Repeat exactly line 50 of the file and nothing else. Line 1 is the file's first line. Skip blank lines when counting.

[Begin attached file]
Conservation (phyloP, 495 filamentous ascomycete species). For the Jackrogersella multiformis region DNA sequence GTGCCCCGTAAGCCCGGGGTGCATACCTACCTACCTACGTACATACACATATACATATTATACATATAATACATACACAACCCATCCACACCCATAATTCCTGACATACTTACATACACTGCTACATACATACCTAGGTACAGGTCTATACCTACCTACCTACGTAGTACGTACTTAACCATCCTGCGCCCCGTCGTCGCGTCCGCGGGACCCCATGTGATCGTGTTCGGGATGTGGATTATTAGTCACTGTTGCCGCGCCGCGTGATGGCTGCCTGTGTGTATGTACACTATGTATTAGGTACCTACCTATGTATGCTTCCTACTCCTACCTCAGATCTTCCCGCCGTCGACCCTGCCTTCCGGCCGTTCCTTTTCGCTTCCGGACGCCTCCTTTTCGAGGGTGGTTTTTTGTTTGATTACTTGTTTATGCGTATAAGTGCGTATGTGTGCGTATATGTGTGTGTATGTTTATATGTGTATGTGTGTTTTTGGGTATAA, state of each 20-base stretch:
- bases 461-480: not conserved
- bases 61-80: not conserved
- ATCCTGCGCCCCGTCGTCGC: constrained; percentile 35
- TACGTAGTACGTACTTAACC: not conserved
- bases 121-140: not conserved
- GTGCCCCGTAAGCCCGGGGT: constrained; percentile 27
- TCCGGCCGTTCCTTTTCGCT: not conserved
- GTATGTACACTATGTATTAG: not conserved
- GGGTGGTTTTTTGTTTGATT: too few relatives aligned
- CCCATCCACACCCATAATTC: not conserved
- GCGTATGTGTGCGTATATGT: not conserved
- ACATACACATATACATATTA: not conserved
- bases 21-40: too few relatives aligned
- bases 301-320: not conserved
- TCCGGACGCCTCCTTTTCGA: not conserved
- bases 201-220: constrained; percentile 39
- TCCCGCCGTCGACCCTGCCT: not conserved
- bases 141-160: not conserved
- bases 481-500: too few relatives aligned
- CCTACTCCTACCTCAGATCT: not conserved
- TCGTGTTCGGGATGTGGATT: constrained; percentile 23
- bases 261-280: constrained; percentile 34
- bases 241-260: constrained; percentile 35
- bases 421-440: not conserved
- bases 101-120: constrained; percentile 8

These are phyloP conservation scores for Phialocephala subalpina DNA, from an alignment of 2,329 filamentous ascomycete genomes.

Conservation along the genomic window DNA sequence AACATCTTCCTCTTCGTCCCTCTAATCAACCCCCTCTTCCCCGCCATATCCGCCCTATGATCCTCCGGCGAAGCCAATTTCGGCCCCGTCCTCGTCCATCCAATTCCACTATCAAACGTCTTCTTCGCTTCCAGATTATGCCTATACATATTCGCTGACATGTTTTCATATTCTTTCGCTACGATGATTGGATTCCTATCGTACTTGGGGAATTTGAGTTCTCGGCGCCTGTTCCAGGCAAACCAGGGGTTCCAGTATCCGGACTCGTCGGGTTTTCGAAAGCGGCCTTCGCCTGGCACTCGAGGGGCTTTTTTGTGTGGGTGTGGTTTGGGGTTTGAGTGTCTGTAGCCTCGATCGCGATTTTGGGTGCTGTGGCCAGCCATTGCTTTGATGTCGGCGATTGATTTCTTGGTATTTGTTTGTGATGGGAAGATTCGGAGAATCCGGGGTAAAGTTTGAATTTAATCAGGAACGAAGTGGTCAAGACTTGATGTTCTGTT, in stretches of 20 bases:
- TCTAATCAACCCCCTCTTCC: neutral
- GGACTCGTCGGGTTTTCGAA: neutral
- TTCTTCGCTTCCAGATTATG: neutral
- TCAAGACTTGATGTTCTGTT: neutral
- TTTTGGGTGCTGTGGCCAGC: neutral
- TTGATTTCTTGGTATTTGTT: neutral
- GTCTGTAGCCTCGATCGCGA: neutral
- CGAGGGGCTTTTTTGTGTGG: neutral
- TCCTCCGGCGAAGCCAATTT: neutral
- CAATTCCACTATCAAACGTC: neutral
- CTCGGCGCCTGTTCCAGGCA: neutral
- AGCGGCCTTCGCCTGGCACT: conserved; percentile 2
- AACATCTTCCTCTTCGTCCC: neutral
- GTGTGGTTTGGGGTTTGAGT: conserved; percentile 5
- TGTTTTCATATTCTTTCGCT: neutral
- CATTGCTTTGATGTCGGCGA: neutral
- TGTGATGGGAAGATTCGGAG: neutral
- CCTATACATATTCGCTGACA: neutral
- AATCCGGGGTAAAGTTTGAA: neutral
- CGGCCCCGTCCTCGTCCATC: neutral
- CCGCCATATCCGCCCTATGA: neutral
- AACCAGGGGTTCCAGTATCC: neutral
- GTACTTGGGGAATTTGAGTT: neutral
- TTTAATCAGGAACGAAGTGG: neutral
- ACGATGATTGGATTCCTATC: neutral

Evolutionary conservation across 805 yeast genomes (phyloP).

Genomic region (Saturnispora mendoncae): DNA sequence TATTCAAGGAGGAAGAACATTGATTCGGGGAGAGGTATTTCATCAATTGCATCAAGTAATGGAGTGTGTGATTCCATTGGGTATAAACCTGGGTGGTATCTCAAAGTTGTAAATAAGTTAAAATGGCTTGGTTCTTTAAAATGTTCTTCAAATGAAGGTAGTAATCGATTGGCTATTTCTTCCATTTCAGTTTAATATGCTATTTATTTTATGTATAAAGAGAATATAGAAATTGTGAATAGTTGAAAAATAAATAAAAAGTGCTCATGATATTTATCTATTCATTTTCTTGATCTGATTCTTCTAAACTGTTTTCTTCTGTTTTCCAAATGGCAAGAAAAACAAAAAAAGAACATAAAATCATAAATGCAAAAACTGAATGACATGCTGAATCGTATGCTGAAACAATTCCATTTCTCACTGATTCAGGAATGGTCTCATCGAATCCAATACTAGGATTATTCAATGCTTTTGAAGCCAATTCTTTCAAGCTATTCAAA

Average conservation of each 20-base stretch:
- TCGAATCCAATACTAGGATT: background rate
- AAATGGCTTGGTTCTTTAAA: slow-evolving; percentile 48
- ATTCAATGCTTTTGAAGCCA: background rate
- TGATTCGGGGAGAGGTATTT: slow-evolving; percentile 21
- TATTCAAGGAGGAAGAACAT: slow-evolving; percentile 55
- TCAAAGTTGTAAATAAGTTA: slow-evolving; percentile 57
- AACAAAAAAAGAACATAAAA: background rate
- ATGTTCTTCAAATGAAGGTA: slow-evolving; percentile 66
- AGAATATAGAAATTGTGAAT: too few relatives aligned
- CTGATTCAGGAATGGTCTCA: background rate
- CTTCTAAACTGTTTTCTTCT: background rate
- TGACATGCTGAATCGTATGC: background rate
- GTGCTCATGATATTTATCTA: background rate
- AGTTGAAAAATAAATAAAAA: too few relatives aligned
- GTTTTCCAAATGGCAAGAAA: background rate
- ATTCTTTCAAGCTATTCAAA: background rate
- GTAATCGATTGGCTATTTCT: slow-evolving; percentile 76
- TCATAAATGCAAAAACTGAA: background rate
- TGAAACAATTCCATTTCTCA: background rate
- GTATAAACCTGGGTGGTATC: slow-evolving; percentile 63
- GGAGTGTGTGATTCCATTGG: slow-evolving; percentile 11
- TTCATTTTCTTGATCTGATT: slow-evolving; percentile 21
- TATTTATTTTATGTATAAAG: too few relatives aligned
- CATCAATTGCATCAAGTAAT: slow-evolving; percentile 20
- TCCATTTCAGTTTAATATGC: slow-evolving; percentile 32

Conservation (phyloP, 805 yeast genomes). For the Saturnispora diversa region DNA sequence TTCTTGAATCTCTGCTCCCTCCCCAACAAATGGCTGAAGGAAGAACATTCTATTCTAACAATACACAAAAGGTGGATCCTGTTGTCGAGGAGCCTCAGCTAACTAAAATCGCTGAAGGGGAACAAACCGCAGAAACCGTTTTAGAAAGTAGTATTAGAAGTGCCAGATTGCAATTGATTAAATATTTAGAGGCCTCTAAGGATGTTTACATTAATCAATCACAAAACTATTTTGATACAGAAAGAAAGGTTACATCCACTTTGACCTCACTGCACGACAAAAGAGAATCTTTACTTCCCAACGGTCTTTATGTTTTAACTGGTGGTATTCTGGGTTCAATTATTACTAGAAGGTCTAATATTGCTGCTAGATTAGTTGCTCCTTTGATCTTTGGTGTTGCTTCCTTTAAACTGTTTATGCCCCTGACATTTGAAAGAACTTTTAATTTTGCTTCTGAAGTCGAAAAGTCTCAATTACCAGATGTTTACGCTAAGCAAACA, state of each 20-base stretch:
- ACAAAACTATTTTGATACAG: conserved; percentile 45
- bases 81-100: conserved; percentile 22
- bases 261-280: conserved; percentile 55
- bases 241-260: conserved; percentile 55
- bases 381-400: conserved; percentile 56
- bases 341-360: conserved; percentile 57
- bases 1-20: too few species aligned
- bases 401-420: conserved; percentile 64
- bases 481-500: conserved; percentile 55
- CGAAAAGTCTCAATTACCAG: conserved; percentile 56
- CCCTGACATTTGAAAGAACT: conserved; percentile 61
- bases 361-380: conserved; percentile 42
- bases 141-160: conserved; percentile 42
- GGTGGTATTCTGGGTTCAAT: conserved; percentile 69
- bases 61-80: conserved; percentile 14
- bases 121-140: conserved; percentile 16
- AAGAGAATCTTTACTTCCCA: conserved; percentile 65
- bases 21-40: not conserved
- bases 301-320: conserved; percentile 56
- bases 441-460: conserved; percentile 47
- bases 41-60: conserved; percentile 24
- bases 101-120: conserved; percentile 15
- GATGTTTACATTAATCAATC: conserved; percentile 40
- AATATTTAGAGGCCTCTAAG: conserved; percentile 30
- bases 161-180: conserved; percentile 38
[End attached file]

- AACCAGGGGTTCCAGTATCC: neutral